Tag Archive: Brent Grimes


NFL Weekly Picks: Week 3

Hey guys, sorry I didn’t have time to get my weekly picks post up last week. I just moved back to Minnesota so now that I am settling in hopefully I will be able to get into a groove with all of these weekly posts that I want to do. So, without further ado, here are my NFL Weekly Picks!

Eagles over Chiefs- I think the Eagles’ offense will be too much for the Chiefs to slow down, but it may come down to whether or not the Eagles defense can stop anyone. Thus far the answer to that question is no. Still, I’m going with Chip Kelly and the home team Eagles in this match-up, especially since the Chiefs have Dunta Robinson on their roster.

Packers over Bengals- The Bengals got a solid win against the Steelers last week but the Packers offense looked borderline unstoppable last week against the Redskins. The Bengals defense is a significantly better unit, but I think the Packers will be able to put up enough points to win this one. If Andy Dalton plays well he could make things interesting though, and I’m not sold on the Packers defense yet. Still, it’s tough to bet against Aaron Rodgers in this match-up even on the road.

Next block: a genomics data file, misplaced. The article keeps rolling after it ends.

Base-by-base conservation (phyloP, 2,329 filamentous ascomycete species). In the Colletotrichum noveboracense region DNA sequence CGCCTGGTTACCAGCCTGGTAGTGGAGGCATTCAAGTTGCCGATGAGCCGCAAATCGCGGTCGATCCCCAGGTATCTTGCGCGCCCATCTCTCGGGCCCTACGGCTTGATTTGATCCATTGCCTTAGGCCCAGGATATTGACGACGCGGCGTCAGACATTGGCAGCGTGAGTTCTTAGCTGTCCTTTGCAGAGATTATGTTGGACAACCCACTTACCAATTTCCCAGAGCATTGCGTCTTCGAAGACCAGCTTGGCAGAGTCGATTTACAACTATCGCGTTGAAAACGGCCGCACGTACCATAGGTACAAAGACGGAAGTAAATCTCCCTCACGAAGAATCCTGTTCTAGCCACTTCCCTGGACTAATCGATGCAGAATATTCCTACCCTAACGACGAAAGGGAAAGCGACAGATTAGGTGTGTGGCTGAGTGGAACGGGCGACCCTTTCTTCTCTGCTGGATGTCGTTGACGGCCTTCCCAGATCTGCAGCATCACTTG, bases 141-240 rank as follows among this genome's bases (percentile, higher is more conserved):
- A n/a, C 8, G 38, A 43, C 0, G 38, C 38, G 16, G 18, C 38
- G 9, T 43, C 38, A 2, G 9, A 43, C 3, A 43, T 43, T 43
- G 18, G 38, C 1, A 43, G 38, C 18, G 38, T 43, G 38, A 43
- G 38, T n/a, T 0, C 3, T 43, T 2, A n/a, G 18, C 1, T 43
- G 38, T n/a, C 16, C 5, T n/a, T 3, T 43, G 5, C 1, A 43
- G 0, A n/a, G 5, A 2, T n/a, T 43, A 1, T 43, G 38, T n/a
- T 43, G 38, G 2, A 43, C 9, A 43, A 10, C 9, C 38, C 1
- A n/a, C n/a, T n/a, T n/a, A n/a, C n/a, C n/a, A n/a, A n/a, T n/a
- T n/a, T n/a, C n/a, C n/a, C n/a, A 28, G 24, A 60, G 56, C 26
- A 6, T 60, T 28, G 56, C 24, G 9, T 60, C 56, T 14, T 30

Rams over Cowboys- This might surprise some people, but the Rams are a good football team and they gave my Falcons a run for their money last week. The Cowboys couldn’t quite figure out the Kansas City Chiefs, and while the ‘Boys have a lot of talent on offense the Rams are a talented defensive football team that I think has a chance to match-up with the Cowboys on offense. Of course, if Dez Bryant goes off for 180 yards and a touchdown like Julio Jones did last week then I would be completely wrong on that. Still, I have a feeling the Rams will play well in this game and I think they can beat Tony Romo and the Cowboys on the road.

Chargers over Titans- I’m realizing I’m picking a lot of road teams here so far, but I think the Chargers are the better football team in this match-up and it’s tough not to go with Philip Rivers over Jake Locker here. If Locker can pass accurately and use his legs effectively they could give the Chargers defense some problems, but most of us know the likelihood of both of those things happening consistently for four quarters is not likely.